Replacing the heat bed connector

- article under development, please add your knowlage and feel free to edit - The corresponding discussion can be found here

A very common issue are scorched heat bed connectors like this:

Root cause

There are several opinions about the root cause of this problem. Which is the main root cause or if it is a combination of them is still to be discussed. Here some collected facts and arguments.

The connector is a VHR-6N from JST rated to 10A. The heat bed draws around 10A at room temperature and less when hotter (click here for details). So theoretically the connector is just enough. But these connectors are not designed to constantly moving aroud so a strain relief(see below) could probaly solve the problem.

Other possible reason for failures could be:

  • poor quaity of the crimps
  • stiff stock wires or wrong size
  • that only 1 of the two + pins and one of the two - pins are used instead of both + pins and - pins reducing the current for each.

There are several options to repair scorched connectors

Option 1 - Replace the connectors with the same type

You will need:

  • 1x VHR-6N from JST
  • 4x SVH with AWG 16 pre crimped pigtails like these or
    • 4x SVH-41T-P1.1 pins
    • crimping tool
    • pliers and side cutters
    • Silicone wires with thins strads AWG 16 to 18.

The heat bed connector has 4 pins for + and -. The + pins can be used in paralell, the - pins also. This reduces the current on the pins and therefore the probability of failure.

It is recomended to add strain relief.

Option 2 - Solder

Soldering cables directly onto the heat bed is a very reliable option if it is well done. But soldering thick wires onto a heatbed with a large thermal capacity is quite dificult and requires some soldering experince to avoid cold joints. As this connection has to withstand a quite high current and a failure may lead to fire, this not recomended for a first time soldering experience.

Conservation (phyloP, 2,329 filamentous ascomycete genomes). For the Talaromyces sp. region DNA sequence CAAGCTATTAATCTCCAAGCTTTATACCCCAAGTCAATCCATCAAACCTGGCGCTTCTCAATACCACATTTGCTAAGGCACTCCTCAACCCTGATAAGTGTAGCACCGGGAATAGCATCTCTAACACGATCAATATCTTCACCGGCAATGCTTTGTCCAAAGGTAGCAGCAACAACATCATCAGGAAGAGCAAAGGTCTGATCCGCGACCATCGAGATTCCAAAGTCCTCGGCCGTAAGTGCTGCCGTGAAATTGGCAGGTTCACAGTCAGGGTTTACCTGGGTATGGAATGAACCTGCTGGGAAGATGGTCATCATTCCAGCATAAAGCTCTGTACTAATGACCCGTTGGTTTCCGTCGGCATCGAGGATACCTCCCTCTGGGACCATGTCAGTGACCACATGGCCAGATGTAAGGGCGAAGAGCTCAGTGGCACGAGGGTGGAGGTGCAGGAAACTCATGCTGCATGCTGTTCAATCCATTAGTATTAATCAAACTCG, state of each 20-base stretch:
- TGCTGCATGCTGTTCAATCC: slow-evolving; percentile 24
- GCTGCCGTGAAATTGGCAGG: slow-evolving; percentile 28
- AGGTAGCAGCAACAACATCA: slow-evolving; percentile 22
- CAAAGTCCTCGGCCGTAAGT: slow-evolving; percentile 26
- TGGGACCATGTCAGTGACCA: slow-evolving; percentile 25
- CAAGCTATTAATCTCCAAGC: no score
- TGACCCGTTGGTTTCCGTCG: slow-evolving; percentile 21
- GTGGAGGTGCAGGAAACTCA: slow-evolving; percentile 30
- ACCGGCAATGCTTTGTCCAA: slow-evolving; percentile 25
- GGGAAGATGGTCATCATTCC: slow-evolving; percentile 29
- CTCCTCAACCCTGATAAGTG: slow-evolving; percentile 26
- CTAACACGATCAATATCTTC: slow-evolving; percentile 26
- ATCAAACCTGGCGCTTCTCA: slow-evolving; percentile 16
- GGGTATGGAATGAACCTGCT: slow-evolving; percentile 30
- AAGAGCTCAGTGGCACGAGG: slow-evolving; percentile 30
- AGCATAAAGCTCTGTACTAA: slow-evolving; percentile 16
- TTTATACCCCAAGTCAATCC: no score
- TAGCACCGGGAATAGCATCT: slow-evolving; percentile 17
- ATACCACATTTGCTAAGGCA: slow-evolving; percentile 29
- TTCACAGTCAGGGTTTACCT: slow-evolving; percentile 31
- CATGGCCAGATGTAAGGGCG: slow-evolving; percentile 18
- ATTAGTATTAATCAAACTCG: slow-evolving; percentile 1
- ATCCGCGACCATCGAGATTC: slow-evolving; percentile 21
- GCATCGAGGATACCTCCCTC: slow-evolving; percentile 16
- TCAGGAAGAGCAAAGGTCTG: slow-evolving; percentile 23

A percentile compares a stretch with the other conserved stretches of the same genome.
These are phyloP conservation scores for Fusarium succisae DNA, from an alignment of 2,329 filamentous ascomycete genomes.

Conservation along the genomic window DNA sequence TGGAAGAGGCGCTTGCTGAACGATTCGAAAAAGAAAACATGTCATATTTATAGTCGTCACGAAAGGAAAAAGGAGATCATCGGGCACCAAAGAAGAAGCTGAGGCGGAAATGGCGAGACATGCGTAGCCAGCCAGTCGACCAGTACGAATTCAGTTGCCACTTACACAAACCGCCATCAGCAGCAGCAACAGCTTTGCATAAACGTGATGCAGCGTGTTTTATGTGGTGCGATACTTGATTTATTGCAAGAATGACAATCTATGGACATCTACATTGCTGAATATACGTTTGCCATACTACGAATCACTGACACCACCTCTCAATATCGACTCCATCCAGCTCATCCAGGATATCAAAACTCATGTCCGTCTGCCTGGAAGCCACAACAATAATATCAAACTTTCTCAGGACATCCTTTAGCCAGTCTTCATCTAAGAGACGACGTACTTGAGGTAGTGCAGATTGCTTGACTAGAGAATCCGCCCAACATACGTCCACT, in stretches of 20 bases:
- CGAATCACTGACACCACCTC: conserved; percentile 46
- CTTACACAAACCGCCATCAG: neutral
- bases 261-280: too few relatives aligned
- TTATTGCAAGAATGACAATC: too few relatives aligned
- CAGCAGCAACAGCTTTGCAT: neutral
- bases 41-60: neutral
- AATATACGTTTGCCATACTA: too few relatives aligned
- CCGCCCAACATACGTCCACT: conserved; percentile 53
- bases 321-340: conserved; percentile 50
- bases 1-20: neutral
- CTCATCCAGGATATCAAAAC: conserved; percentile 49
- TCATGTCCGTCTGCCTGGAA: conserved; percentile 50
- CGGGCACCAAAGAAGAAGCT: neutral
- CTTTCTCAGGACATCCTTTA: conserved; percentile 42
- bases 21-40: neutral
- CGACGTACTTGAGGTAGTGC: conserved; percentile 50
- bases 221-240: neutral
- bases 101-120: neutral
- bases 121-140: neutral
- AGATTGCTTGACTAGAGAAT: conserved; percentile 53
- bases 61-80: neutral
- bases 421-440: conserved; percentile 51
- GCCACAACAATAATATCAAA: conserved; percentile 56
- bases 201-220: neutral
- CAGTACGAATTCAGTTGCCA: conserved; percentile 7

• Preheat the heatbed before soldering in a oven or by its own heater.
  • The solder on the heat bed is probably lead free solder. Most peaople use leaded solder at home. As mixing them is not recomended it is better to remove as much old solder as possible before soldering.
  • Foresee an strain relief so that the constant bending of the wire does not stess the solder

video of a heat bed soldering

Option 3 - spade connectors

-feel free to write this chapter -

Option 4 - european style screw connectors

-feel free to write this chapter -

A strain relief reduces the stress on the connector/solder. This is a good idea independently of which option was chosen or as a preventive measure before it fails. Here some options:

  • By replacing the stock wires by thicker ones (AWG 14 or 16) you can increase the heater power (explanation). For the JST crimp connectors AWG 16 is the thickest wire compatible with the SVH-41T-P1-1 pins
  • The connector at the HB is: B6P-VH(LF)(SN)

Also it is prefered to discuss the content in the discussion link (see top) you can add comments here: